Michael White, writing on the Guardian’s website, argues that John Demjanjuk, currently on trial in Munich, should not be. Demjanjuk is accused of involvement in the murder of thousands at the Sobibor death camp in Nazi-occupied Poland during the war; Michael White’s argument is that it was all a long time ago, there’s nothing more to learn about the death camps, that Demjanjuk was at most a small cog in the murderous Nazi machine, and that he’s already been acquitted in Israel.

They’re fair enough arguments. In other circumstances, I might agree with him. What makes my view different is the fact that this trial is taking place in Germany. Can you imagine the reaction of liberal writers elsewhere had Germany decided it should not seek Demjanjuk’s extradition or prosecute him? People in Britain are in my experience very ready to point the finger at Germany and Austria if they show any apparent laxity in dealing with the Nazi past. I’m not troubled by that. But we can’t have it both ways, and also insist they go easy on the likes of Demjanjuk or David Irving when their severity troubles our liberal consciences. We must make up our minds whether or not we want Germany to compromise on this kind of thing.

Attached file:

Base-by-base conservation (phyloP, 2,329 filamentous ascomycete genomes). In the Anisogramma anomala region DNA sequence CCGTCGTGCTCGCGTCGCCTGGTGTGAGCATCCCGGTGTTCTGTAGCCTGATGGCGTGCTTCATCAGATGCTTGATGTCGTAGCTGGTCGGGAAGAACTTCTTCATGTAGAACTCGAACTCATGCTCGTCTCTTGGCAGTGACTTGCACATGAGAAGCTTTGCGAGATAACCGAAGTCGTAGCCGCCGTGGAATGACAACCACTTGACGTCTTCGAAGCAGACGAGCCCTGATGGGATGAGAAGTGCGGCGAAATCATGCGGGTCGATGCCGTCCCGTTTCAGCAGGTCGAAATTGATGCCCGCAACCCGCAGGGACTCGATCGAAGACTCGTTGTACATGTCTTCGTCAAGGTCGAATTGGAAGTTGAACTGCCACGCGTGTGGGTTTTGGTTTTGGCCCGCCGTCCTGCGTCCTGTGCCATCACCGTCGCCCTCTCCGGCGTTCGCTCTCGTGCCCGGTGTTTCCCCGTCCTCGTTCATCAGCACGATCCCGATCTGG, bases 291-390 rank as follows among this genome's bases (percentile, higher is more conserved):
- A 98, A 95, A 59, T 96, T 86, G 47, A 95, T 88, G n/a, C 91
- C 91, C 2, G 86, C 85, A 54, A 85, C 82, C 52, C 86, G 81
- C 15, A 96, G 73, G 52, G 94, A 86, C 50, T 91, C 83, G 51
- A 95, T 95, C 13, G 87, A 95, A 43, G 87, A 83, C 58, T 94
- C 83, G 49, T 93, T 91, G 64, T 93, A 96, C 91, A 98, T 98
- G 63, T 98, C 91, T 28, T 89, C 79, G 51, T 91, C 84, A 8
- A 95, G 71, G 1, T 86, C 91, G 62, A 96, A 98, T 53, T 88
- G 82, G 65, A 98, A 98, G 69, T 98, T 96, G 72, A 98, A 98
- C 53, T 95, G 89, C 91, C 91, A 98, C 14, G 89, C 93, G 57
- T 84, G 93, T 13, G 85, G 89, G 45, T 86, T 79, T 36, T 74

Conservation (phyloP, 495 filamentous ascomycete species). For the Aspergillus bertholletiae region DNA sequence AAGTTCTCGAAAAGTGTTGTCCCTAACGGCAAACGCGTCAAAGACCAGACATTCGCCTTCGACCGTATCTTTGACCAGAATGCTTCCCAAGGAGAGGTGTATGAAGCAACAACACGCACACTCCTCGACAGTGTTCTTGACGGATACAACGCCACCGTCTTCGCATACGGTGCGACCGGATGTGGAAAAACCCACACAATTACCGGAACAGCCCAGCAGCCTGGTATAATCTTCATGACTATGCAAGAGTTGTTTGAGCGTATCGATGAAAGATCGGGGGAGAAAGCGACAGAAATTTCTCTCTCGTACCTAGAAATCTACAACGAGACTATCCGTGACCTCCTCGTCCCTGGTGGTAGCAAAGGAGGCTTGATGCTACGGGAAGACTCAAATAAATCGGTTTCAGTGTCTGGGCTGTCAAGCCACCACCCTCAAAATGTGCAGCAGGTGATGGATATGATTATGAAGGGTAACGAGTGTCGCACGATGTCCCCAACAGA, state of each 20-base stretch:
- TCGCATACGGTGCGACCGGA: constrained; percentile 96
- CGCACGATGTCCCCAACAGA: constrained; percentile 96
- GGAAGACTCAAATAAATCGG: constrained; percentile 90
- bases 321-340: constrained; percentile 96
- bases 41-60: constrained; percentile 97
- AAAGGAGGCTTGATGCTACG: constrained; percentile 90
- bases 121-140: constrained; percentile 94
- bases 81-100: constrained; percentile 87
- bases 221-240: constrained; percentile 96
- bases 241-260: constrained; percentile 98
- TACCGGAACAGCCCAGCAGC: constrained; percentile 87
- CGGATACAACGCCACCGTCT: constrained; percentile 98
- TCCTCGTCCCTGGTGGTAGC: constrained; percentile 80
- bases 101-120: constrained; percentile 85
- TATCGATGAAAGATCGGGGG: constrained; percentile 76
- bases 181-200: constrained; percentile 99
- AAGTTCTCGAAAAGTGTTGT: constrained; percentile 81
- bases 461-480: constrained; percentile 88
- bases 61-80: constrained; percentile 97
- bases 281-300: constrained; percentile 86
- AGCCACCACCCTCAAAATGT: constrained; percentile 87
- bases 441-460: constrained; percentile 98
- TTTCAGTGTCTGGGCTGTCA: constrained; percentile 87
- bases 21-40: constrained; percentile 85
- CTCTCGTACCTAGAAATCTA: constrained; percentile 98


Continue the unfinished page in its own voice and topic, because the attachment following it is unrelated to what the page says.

I back any German measures aimed at tackling the Nazi past or neo-Nazism, and I am pleased this trial is taking place. As is clear from the DW World report I linked to earlier, Demjanjuk will be robustly defended and arguments based on his health and double jeopardy will be considered by the court. Michael White can also rest assured that, whatever else happens, Germany will not “string up” Demjanjuk.

2009-12-02T17:17:08+00:00Tags: , , |